Two and a half years ago we bought five acres opposite a bushland reserve. We fell in love with the sheer number of trees on the property. Unfortunately, there were no shrubs and hardly any young native plants, as the ground had been mowed and slashed for quite some time before we became the owners. We knew that we could make a difference by transforming the site into a significant place for wildlife.
We straight away got in contact with the Brisbane Land for Wildlife team and had the pleasure of meeting Fflur Collier. We were so glad as we received a lot of useful information, books and plants to help us transform the property back to a natural bushland state.
In the paddock, we started by letting the grass grow to see what might pop up. We got rid of the weeds and planted a few native plants. We keep a mown trail for access around unmown ‘islands’.
We were amazed how fast the land started to regenerate. We have so many native seeds stored in the ground, and it is fantastic and interesting to see what comes out of it. We now have a lot of acacias, a variety of gumtrees, dianellas, native grasses, she-oaks, smorgasbord trees (Alphitonia excelsa), and a plethora of native vines, just to name a few.
The groundcover, Koala Bells (Artanema fimbriatum), has popped up everywhere after all the rain in 2022.
There are a lot of gumtrees that have also naturally regenerated. When they germinate in my veggie patch, I carefully dig them out and place them into a pot until they get bigger. I do the same with the trees I buy as tubestock and I am surprised how much better they grow once they are planted into the ground.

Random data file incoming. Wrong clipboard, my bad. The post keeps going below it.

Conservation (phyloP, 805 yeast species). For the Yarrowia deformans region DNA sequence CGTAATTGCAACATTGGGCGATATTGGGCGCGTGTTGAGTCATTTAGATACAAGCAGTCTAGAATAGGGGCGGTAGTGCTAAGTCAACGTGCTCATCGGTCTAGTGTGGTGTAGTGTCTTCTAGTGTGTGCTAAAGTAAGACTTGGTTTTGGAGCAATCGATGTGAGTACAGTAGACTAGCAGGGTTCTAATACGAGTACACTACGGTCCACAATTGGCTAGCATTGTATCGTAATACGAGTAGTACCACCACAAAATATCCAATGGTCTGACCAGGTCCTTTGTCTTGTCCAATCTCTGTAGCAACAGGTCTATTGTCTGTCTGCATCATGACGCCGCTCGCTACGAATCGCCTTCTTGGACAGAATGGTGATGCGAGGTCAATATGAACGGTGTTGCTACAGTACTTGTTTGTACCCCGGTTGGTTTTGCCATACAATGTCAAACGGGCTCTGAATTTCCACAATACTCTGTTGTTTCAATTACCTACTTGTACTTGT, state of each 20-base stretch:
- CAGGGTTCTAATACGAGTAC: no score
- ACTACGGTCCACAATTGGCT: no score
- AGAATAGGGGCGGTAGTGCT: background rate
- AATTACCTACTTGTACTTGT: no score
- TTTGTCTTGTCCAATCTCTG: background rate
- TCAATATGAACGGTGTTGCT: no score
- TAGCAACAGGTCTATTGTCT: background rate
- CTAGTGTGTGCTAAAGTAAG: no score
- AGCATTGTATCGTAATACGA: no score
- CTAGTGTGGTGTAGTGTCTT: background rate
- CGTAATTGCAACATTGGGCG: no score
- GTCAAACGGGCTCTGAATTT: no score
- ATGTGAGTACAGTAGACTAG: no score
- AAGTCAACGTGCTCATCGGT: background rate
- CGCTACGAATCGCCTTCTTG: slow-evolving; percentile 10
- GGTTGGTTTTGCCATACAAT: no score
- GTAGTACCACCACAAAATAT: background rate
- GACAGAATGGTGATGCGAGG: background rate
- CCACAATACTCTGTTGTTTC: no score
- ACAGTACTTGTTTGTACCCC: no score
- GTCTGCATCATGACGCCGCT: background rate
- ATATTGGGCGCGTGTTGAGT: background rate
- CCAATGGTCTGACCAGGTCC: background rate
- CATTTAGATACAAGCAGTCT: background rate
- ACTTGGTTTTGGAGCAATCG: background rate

Several water points have been set up for wildlife during the dry months and have been used by Koalas, possums and magpies. Note the Koala up the tree on the right side of the middle image. Photos L-R by Anita Meier.
We aren’t short on wildlife either. Our local Koala has a favourite old Blue Gum (Eucalyptus tereticornis) tree in the regenerating paddock. We set up drinking stations for the Koalas, lizards and snakes etc. and there are plenty of bird baths spread all around.
Recently, we engaged a professional conservation arborist to transform a dead limb on a tree into accommodation for birds and other hollow dependent wildlife. This was done using the chainsaw-carved hollows technique (see article on pages 10-11). Last year we also built and installed around 20 different nest boxes for birds.
Pest animals are still a constant feature in our area, and we are trying to catch the foxes that visit our property at night. Luckily, Brisbane City Council’s pest animal management team can help with this, and we already have had some success.
Owning acreage and helping transform it into a wildlife haven may sound too much work for some, but to us it’s exciting; there is always something happening. Roaming around to see what is changing or growing offsets the hard work that we put in.
Article by Anita and Hubert Meier
Land for Wildlife members